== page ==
Household essentials like light bulbs, batteries, or toilet paper usually have unit elastic demand. When prices change, consumers can easily switch between different brands or options without having strong preferences for specific features or brands.


How Do Companies Use Price Elasticity?

Price elasticity is one way to measure how you are doing. It points you towards creating products and services that have unique and sustainable value for customers compared with the other options available to them.

Price Elasticity is also affected by the type of product you’re selling, the income of your target consumers, the health of the economy, and what your competitors are doing.

It cannot be looked at in isolation. If you understand why consumers behave in one way to a price change, this is critical to predicting how they will respond in the future and that information will inform your marketing efforts.

It can often however be an inexact calculation because it’s nigh on impossible to know what customers will do at every price point or in every scenario in the marketplace. Also, understanding the price elasticity of demand for your product doesn’t tell you how to manage that product.


Price Elasticity of Demand and Price Elasticity of Supply

Price elasticity of supply and price elasticity of demand are connected concepts that examine how the quantity supplied or demanded of a product responds to changes in its price. While they are related, they each address different aspects of market behavior.

The price elasticity of supply  measures how responsive the quantity supplied is to price changes. If the price elasticity of supply is high, suppliers can quickly adjust their production in response to price changes. If it is low, suppliers have difficulty adjusting production.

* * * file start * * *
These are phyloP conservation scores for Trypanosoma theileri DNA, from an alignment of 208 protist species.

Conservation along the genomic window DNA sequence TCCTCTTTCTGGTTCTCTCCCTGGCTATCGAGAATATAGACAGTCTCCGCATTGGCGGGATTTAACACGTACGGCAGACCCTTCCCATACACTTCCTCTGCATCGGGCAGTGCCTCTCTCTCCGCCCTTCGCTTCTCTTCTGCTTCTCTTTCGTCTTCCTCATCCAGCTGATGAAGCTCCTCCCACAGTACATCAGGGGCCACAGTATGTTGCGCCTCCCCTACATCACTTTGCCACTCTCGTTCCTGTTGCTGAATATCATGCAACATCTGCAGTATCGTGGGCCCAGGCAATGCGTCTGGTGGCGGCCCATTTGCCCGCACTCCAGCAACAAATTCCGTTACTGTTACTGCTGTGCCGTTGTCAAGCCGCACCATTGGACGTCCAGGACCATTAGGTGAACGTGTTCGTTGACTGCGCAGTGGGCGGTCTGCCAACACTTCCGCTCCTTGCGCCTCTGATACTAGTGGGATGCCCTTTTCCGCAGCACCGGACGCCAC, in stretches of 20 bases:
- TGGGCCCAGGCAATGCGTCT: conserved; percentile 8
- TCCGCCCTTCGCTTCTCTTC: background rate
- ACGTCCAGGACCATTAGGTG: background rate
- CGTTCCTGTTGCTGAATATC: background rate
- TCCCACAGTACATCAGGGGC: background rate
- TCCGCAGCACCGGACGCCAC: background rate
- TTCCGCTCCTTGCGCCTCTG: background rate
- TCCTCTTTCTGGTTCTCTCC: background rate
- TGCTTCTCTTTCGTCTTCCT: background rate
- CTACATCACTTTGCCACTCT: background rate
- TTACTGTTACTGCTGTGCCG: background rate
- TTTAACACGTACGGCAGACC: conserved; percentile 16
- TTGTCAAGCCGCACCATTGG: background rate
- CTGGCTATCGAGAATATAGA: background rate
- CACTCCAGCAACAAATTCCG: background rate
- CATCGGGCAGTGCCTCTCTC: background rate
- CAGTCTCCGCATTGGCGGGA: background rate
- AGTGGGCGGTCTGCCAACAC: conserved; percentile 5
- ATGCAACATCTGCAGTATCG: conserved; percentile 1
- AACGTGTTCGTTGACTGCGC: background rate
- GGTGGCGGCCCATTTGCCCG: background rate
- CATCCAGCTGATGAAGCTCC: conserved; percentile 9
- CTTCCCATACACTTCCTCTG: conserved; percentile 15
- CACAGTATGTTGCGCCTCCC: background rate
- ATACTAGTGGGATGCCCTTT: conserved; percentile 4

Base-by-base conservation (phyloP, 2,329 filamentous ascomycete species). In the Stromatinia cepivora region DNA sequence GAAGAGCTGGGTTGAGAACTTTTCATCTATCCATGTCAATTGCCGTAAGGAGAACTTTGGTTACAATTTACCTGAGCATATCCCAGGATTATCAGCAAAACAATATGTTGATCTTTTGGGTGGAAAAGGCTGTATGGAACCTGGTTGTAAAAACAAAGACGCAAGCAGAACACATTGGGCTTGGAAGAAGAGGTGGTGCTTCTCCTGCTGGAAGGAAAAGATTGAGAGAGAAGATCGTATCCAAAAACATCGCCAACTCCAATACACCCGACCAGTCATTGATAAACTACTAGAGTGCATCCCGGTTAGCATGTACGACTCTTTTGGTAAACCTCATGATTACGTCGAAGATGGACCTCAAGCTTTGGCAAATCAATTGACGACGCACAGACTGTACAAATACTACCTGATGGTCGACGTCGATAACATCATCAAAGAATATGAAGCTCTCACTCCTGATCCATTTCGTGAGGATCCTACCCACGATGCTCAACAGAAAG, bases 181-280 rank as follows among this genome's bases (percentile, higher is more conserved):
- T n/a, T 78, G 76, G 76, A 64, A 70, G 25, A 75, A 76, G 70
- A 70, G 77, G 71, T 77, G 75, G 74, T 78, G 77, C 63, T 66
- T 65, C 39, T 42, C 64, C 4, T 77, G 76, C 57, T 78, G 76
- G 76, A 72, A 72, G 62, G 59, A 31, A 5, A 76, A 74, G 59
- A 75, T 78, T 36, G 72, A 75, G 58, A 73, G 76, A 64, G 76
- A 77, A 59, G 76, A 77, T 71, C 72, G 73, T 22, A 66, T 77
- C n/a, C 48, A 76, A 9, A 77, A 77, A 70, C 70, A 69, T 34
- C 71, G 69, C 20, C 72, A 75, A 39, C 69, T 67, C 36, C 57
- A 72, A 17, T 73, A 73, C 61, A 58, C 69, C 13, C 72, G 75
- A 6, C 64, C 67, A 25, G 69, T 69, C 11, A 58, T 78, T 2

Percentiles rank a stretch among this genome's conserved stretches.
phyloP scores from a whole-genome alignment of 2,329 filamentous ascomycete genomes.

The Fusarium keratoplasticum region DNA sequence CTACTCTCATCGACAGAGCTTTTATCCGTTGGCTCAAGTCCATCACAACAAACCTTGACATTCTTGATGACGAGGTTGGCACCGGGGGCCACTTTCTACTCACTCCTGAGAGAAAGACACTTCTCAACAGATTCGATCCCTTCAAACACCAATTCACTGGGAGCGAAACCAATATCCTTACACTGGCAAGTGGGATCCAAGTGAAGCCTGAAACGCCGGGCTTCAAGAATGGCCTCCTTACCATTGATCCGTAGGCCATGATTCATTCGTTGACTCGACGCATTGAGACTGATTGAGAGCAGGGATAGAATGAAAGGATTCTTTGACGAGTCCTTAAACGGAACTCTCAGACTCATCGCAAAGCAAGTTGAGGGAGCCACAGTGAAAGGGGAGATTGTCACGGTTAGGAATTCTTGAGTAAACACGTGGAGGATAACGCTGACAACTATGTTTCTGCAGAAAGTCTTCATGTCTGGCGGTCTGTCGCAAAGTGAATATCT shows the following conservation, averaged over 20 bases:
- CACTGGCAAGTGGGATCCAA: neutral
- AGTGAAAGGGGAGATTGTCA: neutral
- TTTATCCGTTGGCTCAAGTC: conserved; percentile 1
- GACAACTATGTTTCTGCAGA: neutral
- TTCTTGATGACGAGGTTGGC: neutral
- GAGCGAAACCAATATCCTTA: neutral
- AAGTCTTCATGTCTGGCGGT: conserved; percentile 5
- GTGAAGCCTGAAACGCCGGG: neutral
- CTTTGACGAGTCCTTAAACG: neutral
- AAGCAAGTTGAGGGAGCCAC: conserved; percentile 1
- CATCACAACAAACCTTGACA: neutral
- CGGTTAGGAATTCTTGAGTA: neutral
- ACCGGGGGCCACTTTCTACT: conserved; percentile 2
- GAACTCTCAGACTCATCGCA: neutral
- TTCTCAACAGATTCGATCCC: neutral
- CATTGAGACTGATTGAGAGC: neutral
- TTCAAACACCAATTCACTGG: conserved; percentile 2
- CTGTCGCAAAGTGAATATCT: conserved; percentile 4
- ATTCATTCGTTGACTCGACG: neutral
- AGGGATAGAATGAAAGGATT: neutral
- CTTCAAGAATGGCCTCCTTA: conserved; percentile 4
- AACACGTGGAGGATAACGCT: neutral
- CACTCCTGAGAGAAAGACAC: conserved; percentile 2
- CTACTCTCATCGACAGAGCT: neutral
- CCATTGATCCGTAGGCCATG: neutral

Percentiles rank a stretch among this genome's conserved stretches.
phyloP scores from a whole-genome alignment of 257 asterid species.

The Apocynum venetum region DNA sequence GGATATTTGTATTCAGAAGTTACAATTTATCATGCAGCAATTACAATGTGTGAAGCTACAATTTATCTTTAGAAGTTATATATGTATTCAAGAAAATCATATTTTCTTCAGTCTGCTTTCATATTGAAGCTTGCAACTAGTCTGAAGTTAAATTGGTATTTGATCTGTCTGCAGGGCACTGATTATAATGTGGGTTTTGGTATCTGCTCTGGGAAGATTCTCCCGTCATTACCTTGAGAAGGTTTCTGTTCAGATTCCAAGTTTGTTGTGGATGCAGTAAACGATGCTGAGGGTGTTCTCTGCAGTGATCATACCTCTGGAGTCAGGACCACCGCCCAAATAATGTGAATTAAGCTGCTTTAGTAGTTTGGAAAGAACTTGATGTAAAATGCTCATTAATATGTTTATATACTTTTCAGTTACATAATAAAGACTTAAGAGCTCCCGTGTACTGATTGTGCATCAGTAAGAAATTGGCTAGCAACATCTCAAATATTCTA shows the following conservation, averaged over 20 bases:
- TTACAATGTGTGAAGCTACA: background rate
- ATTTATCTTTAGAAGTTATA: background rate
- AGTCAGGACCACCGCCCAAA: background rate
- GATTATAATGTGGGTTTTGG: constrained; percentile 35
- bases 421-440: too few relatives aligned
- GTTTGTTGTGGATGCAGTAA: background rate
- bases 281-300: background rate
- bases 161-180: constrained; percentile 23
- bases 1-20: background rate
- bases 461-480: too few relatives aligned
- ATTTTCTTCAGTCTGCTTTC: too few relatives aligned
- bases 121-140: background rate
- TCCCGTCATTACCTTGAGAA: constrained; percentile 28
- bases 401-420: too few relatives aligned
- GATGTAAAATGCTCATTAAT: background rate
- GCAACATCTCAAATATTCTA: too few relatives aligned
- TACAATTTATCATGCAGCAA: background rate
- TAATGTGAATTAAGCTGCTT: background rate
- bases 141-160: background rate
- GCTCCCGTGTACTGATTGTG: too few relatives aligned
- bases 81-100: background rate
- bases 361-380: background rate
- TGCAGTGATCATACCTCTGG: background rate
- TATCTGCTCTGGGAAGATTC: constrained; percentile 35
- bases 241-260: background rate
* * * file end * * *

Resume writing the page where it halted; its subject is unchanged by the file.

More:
Generally, when the price elasticity of demand is high, suppliers are more likely to have a high price elasticity of supply This means that when demand changes, suppliers can easily adjust production. Conversely, when the price elasticity of demand is low, suppliers tend to have a low price elasticity of supply, indicating limited flexibility in adjusting production.

The relationship between the two elasticities can vary depending on market conditions and the nature of the goods or services, so it's important to be aware of the relationship specifically within your industry.


Combat Price Elasticity by Staying Relevant

Ultimately, your business needs to stay relevant to consumers and differentiated from your competitors. Once you achieve that, you can adjust prices up or down to better represent the level of value you are providing to your customers. Your current price elasticity is just one piece of data that helps you make those future decisions, BlackCurve can help you make data-driven pricing decision that grows your profit.



Boundless. “Measuring the Price Elasticity of Demand.” Boundless Economics. Boundless, 2016.

The Strategy and Tactics of Pricing, Tom Nagle and John Hogan, 2016.

Marketing: Concepts and Strategies, Lyndon Simkin and Sally Dibb, 2016.

Pricing with Confidence: 10 Ways to Stop Leaving Money on the Table, Reed K Holden and Mark Burton, 2014.

Pricing for Profit: How to Develop a Powerful Pricing Strategy for Your Business, Peter Hill, 2013.

Pricing Strategy: How to Price a Product, Bill McFarlane 2012.

The Undercover Economist, Tim Harford, 2007.

The Art of Pricing: How to find the Hidden Profits to Grow Your Business, Rafi Mohammed, 2005.

Topics: Price Elasticity